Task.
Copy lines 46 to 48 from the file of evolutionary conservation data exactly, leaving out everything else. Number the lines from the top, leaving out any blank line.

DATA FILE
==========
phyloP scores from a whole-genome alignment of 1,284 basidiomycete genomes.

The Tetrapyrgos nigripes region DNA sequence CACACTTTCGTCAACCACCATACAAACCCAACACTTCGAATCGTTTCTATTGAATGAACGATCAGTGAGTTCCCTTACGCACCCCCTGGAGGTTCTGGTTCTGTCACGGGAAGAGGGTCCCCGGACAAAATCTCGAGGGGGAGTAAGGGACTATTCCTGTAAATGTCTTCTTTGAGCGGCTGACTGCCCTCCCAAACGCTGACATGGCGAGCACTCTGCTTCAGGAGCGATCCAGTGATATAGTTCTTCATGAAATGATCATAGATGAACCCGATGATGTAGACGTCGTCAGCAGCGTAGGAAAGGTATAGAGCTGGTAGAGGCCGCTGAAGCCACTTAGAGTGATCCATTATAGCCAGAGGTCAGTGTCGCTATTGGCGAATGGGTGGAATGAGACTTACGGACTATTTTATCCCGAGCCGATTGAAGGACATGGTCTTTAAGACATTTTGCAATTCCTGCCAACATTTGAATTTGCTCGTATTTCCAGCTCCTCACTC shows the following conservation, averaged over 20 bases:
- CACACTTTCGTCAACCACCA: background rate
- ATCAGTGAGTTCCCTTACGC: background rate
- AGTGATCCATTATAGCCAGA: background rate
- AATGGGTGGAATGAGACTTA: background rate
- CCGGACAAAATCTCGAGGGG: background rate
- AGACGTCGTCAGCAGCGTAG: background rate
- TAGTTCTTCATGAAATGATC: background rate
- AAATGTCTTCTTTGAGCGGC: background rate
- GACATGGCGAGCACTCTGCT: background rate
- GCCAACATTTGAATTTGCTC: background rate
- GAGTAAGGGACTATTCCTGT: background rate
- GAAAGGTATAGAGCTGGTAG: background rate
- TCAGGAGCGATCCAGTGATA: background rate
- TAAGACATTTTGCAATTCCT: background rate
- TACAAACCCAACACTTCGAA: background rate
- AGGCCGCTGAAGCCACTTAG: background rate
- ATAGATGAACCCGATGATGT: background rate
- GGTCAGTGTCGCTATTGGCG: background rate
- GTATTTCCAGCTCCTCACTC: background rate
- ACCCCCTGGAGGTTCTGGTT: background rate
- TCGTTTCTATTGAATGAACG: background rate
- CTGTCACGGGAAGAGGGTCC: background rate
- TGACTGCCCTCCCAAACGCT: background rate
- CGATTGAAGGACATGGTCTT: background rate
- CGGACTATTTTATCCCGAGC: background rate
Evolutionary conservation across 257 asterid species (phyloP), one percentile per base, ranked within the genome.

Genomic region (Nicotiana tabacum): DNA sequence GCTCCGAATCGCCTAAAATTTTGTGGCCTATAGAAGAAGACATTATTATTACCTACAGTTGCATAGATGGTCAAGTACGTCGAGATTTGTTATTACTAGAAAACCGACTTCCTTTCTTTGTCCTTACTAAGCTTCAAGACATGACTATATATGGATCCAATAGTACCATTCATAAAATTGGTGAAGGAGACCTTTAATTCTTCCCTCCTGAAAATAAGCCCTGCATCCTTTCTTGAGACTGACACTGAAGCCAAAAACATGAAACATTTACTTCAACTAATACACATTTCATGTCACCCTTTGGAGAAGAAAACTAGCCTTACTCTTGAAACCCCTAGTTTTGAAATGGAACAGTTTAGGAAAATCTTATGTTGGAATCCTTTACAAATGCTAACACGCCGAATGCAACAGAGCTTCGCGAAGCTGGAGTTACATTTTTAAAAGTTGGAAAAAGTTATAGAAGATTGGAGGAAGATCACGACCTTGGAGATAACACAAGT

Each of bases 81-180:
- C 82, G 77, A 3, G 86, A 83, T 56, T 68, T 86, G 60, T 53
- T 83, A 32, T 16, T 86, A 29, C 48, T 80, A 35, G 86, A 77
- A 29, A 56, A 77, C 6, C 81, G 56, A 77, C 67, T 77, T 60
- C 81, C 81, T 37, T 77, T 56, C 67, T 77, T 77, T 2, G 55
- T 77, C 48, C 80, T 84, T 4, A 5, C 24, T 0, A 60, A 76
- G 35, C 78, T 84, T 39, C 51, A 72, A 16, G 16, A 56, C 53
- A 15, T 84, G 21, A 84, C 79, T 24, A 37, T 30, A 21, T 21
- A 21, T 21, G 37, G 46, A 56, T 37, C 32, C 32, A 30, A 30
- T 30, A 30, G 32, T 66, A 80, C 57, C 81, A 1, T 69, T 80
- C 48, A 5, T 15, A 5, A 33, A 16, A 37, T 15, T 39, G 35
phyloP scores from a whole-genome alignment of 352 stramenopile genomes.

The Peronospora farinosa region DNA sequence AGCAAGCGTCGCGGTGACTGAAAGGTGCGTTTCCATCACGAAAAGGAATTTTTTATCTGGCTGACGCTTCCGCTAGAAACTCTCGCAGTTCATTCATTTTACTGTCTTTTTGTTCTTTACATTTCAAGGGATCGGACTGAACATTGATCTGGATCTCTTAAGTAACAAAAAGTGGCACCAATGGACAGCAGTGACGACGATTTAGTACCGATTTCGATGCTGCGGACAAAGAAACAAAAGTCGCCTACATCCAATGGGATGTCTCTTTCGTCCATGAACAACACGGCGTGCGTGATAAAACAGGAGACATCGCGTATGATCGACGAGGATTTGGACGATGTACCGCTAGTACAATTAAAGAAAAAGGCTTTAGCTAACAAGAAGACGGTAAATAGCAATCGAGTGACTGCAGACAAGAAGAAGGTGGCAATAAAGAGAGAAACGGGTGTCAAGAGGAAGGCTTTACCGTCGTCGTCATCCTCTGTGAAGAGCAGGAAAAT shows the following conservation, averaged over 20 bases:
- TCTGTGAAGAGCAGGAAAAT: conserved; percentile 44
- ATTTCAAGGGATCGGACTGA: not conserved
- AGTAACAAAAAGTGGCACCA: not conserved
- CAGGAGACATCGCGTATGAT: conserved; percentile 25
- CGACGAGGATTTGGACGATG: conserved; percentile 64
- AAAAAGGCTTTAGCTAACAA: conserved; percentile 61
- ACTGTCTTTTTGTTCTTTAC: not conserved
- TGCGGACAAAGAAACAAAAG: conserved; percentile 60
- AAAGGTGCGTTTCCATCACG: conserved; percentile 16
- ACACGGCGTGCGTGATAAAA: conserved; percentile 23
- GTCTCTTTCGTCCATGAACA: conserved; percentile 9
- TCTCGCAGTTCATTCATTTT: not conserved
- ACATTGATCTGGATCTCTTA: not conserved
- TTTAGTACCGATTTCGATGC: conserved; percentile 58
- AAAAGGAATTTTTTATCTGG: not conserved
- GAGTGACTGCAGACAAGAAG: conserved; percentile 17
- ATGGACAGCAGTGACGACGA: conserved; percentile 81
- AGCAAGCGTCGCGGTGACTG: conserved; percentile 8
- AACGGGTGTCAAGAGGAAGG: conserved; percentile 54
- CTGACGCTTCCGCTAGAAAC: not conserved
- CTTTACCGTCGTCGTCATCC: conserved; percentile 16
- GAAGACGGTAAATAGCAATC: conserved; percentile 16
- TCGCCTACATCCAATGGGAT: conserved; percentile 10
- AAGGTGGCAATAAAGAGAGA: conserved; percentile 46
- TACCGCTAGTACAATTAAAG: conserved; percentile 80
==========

- CAGGAGACATCGCGTATGAT: conserved; percentile 25
- CGACGAGGATTTGGACGATG: conserved; percentile 64
- AAAAAGGCTTTAGCTAACAA: conserved; percentile 61